Michael Nielsen has two of them:
Question 1: What’s the most notable subject that’s not notable enough for inclusion in Wikipedia?
Let’s assume for now that this question has an answer (“The Answer”), and call the corresponding subject X. Now, we have a second question whose answer is not at all obvious.
Question 2: Is subject X notable merely by being The Answer?
Do you see where this is headed? Must Wikipedia include everything? There is more analysis at the link and note that the more these questions are asked, the more likely we encounter a paradoxical answer:
…suppose I went to great trouble to convene a conference series on The Answer, was able to convince leading logicians and philosophers to take part, writing papers about The Answer, convinced a prestigious journal to publish the proceedings, arranged media coverage, and so on. The Answer would then certainly have exceeded Wikipedia’s notability guidelines!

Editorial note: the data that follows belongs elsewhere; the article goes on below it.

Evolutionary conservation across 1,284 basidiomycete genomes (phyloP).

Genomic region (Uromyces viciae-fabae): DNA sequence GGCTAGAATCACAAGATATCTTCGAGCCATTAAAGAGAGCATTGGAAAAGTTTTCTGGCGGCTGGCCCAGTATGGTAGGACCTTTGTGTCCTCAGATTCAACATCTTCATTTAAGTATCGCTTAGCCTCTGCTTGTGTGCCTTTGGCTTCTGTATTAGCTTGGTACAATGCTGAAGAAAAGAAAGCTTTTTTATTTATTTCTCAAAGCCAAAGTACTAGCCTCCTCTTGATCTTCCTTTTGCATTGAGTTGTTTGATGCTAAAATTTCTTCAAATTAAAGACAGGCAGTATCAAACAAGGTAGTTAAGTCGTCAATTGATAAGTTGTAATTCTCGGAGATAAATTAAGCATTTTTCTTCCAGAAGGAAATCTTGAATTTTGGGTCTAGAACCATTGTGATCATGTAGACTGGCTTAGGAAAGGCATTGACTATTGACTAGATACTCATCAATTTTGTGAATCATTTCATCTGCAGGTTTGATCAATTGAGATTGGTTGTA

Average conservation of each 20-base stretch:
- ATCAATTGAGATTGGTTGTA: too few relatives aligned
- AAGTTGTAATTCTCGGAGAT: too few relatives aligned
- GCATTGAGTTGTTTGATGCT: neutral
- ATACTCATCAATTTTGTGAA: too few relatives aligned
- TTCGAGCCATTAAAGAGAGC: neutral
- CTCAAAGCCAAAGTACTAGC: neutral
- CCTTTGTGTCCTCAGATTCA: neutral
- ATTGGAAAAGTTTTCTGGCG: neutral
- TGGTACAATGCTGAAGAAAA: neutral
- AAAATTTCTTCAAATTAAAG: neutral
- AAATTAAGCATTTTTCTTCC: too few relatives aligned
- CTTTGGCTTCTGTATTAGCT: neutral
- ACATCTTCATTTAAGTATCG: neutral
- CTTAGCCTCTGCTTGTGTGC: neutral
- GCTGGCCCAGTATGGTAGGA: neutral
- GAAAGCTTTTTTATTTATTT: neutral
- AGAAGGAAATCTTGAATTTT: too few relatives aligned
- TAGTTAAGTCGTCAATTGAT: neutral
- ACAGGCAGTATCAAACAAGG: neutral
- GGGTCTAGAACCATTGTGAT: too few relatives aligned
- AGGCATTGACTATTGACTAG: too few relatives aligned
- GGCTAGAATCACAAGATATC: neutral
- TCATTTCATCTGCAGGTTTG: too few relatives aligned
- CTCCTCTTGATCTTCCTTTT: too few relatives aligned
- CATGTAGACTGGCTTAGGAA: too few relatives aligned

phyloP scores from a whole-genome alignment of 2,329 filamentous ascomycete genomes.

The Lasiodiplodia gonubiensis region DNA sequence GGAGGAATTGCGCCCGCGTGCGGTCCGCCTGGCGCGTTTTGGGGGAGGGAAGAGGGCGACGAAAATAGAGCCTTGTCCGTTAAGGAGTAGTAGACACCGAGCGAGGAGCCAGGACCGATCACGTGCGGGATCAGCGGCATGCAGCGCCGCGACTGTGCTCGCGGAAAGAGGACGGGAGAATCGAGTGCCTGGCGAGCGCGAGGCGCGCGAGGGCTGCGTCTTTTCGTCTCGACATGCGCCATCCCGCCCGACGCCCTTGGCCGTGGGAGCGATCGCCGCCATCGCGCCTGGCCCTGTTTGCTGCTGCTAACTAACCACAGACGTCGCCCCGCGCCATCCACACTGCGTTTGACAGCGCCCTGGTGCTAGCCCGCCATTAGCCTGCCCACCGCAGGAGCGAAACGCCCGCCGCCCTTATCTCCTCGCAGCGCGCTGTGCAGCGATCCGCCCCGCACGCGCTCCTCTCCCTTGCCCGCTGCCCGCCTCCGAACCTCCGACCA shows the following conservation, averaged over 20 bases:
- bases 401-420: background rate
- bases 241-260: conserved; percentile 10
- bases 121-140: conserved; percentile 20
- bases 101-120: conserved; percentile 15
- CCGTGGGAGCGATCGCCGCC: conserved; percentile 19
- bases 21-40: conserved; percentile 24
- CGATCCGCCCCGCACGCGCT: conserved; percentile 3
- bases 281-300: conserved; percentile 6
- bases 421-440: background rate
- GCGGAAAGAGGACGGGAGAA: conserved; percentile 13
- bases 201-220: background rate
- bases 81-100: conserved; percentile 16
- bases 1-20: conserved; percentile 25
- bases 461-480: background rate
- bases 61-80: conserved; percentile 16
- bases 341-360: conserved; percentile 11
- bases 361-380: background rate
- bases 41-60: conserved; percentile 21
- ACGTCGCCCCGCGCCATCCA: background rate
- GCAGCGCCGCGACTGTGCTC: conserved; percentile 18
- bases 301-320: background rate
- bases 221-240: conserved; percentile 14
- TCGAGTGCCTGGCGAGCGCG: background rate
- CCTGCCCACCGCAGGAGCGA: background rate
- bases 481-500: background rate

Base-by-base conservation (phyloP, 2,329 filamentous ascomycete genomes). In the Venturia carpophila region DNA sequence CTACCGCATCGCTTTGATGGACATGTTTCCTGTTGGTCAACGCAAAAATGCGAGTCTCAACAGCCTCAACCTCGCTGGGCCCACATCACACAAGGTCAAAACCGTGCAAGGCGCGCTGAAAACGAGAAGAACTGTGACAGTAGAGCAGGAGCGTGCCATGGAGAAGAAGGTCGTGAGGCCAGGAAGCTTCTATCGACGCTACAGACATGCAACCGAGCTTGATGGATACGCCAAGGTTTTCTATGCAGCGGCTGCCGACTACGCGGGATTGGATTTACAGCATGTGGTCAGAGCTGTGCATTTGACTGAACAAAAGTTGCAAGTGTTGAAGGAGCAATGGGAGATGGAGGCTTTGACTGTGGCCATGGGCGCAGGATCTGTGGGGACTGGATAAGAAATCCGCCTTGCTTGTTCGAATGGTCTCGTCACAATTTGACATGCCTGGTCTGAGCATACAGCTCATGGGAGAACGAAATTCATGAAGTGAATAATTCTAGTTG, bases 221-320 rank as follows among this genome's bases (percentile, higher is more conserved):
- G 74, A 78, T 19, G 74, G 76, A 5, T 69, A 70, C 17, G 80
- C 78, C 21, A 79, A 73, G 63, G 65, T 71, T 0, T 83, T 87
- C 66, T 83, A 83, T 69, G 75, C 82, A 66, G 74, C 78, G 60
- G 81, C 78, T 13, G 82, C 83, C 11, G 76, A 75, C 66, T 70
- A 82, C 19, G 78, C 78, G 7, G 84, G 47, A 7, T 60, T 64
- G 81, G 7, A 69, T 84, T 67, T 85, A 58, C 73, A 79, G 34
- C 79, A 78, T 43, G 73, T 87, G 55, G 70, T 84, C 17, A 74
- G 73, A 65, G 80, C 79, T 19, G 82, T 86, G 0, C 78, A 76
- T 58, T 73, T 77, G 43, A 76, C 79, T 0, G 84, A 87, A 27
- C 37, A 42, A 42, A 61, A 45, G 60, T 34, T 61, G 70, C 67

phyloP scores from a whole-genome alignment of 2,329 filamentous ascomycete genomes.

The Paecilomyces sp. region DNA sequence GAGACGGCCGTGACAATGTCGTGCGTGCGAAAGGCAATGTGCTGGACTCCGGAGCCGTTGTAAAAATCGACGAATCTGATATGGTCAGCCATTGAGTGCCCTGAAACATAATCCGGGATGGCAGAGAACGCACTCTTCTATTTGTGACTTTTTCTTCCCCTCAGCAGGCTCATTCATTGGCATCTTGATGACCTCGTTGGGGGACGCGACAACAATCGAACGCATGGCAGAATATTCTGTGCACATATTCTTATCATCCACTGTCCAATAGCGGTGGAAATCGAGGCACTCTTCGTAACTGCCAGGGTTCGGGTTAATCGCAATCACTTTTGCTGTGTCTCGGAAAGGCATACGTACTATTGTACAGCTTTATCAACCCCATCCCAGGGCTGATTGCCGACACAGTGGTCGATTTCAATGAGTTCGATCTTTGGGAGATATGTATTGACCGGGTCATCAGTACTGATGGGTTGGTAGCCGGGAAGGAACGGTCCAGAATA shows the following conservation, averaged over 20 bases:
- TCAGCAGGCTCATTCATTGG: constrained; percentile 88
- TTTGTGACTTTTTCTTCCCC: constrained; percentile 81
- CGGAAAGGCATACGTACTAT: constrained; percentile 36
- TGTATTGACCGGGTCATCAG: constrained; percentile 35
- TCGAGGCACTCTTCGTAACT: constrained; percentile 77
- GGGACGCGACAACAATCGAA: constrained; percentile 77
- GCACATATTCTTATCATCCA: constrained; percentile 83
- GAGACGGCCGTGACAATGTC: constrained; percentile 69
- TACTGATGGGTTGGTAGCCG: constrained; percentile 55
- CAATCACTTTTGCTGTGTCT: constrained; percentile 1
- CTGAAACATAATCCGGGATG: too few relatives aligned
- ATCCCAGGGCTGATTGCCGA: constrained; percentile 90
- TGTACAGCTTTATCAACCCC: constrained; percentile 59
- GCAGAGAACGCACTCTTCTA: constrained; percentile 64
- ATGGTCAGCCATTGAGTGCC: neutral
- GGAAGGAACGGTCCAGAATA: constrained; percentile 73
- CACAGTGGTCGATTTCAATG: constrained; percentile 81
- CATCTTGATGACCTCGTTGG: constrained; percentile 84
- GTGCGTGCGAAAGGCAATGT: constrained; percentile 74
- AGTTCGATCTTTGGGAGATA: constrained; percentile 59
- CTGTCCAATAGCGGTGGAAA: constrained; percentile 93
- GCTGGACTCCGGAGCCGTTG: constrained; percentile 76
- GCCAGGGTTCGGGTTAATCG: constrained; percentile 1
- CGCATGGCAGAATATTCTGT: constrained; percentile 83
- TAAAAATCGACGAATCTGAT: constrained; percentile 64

I wonder, as do you, whether this notoriety extends in transitive fashion to the seventeenth round of deciding who or what is the marginally deserving entry: "Well, you're not really notable, or even close, but all the others who were marginal became famous through the process of having had their lack of fame debated. Mick Jagger now invites you to his party." Not!
At some point these people under debate, once there are enough of them, all turn into a big group of Wikipedia nobodies.